maandag, februari 25, 2008

Solution for slow Ubuntu boot

I thought i would give Ubuntu 7.10 (Gutsy Gibbon), a popular Linux-flavor, a try on my laptop (dual booting with Windows XP). Installing it was easy, it looks great, but booting it was slow: it took around 4 minutes! And whatever the beauty is, people don't want to wait that long!

So i visited some forums and finally stopped searching and posted my problem in a thread with messages of people claiming to boot in under a minute (which basically makes you think "what's wrong with me that i can't get that?". A friendly person pointed me to this thread (i removed RO QUIET SPLASH as boot parameters) and now i am booting in under a minute too :-)! (you can edit boot parameters at startup by pressing E in grub: if you want to make the changes persistent, edit menu.lst: "sudo gedit /boot/grub/menu.lst")

I also found this solution (edit /etc/fstab) to skip fschk at boot, since i don't want to wait for my Windows-drives to get checked at every Linux boot or so.

And now that this is fixed, i read about Compiz and thought i would give it a try.

Installed it using this tutorial (for my Acer Travelmate with Ati Radeon i did NOT activate the restricted driver, so follow that tutorial from the step where they install Compiz), installed the driver for the graphics card of my Acer laptop (yeah, all this sounds pretty nerdy right? Too bad you still need to do this). It's easy to get lost in all the options and shortcuts, but you can do what Apple Mac OSX users do with coverflow/dock/Expose (Compiz Scale) etc, what Vista users do with Aero (Compiz Shift Switcher and Application Switcher)... and all for free ;-). Thanks to the hard working open source developers! Thanx guys! At the end i tweaked it so i can switch Compiz on and off (that icon didn't appear, but it turned out you have to make the task bar 2 pixels higher ?!). And i also installed Cairo-dock, a dock like Mac users know (add it to the session/startup-programs to have it start at boot).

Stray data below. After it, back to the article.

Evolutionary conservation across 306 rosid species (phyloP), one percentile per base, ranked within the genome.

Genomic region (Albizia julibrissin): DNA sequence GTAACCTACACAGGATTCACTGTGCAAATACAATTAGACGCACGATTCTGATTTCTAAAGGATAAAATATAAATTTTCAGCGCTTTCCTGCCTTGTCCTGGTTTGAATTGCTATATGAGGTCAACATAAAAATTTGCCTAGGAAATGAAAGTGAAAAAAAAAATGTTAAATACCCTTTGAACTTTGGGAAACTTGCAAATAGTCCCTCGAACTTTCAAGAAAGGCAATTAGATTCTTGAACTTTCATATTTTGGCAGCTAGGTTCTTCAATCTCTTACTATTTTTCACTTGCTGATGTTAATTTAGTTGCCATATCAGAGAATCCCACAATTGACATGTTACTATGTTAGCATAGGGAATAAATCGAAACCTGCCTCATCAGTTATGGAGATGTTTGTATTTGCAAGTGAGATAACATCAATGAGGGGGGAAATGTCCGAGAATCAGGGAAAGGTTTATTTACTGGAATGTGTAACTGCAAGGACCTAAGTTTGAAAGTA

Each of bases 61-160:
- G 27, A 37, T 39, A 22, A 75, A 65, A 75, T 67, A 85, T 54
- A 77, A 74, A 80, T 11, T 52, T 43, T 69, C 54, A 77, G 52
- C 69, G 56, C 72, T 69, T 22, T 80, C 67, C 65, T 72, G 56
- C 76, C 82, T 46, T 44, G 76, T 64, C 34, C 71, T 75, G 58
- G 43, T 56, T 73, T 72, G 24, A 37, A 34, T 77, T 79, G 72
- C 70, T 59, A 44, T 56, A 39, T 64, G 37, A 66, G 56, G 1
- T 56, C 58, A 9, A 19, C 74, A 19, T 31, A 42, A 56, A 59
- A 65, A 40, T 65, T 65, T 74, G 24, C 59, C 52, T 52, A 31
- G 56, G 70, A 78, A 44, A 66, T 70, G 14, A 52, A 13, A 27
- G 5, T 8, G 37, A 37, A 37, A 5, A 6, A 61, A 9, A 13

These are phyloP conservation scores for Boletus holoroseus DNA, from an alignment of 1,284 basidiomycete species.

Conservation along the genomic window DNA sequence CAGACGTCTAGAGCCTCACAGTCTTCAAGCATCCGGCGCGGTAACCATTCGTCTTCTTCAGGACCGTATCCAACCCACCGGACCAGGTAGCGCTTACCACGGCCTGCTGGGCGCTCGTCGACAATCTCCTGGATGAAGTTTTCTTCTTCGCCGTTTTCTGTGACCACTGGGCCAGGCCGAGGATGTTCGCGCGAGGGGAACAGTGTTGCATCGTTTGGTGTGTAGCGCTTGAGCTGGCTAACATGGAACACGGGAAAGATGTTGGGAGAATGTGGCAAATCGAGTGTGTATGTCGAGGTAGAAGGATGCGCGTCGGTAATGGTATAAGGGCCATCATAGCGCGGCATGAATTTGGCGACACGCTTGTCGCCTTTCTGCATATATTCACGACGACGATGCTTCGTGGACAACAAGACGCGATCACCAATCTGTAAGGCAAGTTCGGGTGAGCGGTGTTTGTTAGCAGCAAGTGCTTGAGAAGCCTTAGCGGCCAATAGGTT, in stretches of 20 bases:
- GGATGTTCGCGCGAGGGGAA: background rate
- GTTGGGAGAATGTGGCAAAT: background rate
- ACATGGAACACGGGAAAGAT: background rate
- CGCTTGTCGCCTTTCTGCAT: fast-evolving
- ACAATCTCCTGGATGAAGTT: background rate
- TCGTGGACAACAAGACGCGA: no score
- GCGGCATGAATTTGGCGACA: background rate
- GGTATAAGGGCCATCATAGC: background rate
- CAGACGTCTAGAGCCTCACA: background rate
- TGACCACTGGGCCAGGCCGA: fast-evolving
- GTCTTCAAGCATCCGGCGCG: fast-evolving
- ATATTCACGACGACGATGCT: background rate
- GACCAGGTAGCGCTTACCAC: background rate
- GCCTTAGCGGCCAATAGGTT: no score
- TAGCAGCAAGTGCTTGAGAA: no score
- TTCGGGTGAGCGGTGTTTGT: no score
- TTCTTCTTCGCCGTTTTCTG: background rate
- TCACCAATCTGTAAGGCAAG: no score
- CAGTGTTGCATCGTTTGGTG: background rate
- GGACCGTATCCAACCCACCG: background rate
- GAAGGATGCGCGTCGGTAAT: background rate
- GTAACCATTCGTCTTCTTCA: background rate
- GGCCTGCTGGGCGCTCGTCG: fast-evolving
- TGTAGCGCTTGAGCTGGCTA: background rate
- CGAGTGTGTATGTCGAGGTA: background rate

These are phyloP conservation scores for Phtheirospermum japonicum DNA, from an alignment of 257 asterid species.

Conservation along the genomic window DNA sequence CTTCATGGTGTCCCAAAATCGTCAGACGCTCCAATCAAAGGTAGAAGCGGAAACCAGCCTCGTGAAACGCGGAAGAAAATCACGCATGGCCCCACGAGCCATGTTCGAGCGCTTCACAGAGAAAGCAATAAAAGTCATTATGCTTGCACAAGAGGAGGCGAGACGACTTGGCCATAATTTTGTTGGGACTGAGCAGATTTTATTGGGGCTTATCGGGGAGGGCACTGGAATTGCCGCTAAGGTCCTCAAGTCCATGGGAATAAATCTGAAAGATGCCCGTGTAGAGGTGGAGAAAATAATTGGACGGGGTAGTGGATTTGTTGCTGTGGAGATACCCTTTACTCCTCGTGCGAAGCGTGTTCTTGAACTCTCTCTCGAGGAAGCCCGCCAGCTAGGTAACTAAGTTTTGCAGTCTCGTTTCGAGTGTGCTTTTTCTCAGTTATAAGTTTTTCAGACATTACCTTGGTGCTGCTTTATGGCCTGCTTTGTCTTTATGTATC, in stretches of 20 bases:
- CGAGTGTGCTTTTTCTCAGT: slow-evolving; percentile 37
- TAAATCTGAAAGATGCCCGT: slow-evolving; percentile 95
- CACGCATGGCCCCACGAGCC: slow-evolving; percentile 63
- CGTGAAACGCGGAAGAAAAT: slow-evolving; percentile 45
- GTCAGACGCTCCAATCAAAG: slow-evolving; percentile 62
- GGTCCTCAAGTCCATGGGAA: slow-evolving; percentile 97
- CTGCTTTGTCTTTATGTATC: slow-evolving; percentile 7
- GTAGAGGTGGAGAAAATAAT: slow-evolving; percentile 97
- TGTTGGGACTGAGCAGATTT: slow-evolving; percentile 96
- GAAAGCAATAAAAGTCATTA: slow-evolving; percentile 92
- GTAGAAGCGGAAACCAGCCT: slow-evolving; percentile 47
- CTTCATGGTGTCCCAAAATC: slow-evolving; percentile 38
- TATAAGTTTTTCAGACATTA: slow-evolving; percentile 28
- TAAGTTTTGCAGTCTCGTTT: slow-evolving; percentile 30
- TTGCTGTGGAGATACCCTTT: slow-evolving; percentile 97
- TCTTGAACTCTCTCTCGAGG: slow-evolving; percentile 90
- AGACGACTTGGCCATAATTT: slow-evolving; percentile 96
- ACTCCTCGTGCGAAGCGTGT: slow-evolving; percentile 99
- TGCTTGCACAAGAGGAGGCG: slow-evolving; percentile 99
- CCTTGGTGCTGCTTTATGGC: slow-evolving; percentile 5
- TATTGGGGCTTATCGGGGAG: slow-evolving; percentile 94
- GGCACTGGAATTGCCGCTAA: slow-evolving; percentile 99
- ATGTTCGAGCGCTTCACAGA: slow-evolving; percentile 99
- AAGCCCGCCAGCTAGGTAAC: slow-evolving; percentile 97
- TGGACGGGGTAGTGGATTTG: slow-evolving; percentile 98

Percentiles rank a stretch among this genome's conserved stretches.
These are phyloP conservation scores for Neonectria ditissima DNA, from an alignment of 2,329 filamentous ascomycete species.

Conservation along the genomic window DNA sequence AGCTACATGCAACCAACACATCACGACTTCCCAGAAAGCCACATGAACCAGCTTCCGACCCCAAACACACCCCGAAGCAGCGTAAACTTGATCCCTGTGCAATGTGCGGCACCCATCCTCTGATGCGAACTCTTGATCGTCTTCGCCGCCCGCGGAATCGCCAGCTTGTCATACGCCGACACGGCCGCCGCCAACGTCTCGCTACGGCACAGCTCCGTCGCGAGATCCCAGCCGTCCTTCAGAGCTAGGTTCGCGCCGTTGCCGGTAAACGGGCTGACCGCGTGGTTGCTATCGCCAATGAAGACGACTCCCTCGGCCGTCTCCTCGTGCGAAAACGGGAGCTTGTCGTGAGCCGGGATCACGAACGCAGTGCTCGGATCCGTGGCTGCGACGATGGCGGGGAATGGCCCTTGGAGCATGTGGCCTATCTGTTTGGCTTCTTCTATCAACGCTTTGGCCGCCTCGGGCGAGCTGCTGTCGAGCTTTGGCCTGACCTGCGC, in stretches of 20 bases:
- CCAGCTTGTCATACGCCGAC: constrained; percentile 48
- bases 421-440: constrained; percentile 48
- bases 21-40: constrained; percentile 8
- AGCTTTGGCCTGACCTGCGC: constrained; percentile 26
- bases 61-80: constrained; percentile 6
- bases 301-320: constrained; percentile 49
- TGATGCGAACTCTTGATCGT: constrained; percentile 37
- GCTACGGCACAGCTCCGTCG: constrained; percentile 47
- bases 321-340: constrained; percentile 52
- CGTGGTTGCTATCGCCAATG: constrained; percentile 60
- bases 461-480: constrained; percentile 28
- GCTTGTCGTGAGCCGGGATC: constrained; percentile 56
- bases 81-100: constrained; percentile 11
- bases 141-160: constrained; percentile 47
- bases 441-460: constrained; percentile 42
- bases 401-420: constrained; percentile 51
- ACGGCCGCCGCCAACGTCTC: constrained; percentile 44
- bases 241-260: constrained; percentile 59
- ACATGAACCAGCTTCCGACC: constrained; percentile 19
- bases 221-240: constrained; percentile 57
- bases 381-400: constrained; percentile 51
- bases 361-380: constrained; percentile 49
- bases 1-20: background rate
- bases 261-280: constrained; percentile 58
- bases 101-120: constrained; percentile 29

Update March 4th: just ran into this Wired-article "Optimize A Fresh Ubuntu Installation". Oh, you might want to install Drapes (through the Synaptic Package Manager) to change wallpaper images. And re-enable the Backspace-button in Firefox to take you back to the previous page).

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